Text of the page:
You can use literacygo.com to improve your literacy skills. Just click on the menus in the skills lists and you can go through the skills you need, one at a time, and test yourself as you go along.
Best of all, because the skills are numbered, you always know where you are, whether you’re accessing the site at school in a literacy lesson, in the workplace when you’re on a break, or at home on your phone or laptop.
You can also work at your own pace. We always have a quick explanation if you’re in a hurry or just want to find out which skill you should start from. Then we go on to more detailed explanations and things to do.
Here’s what the emojis mean:
🏁 The chequered flag on our pages means it’s just a short explanation for people who understand things quickly and want to move on to the exercises.
🔆 The sun emoji is where we give you a bit more feedback and encouragement to carry on making more progress through the skills!
🚦The traffic light means it’s a slightly longer explanation for people who want more information and examples.
🎯 📝 These ones mean it’s an exercise that it’s best to write out to check you’ve understood something, and to help you remember it.
✅ This one means it’s where you can find the corrections to any written exercises.
⬇️ This one tells you the answer to the exercise is further on down the page.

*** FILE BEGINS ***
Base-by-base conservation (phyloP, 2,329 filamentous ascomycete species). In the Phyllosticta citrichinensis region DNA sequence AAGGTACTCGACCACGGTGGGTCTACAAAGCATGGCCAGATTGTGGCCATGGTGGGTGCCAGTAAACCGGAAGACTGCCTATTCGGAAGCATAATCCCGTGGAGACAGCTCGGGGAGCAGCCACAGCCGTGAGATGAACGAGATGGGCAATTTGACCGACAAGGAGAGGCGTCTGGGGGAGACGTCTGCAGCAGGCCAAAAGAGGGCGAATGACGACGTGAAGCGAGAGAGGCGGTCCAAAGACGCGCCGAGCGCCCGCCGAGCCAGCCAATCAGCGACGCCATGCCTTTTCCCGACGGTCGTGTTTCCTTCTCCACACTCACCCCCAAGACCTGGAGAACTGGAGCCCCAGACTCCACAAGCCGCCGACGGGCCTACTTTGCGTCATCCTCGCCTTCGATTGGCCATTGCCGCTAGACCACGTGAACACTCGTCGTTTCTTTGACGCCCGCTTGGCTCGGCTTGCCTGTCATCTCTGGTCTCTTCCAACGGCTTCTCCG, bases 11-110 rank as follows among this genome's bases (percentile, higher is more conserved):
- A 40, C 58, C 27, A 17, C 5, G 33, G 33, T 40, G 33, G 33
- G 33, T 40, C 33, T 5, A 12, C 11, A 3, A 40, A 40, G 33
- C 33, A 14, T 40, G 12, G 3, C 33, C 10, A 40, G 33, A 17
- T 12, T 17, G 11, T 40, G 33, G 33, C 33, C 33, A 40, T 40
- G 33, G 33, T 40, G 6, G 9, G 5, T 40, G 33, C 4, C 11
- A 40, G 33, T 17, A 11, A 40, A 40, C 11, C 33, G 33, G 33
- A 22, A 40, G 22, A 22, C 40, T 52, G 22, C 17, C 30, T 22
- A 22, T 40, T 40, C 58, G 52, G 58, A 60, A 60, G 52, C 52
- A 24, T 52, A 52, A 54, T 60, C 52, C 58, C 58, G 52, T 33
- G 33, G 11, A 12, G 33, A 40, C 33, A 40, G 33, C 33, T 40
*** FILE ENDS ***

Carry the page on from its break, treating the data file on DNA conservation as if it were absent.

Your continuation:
🎯 💻 These emojis are next to links to exercises that have been checked and work with PC’s. Many of these sites will give you scores, so you can check your understanding and progress.
🎯 📲 These ones mean the links to online exercises have also been checked for use with smartphones and tablets.
🎓 This symbol is next to a more detailed explanation, if you want to extend your understanding of something. It’s also where we put the more technical jargon that surrounds literacy and grammar, so we can keep the shorter explanations more accessible and easier to remember.
Lastly, why does the site have pictures of cars, animals and robots?! It’s a visual memory thing. If you can remember an image, you are more likely to remember the information that goes with it. So if you struggle to remember the rules to use there/there/their and they’re, then when you’ve read it a few times, an image might help you remember them more easily!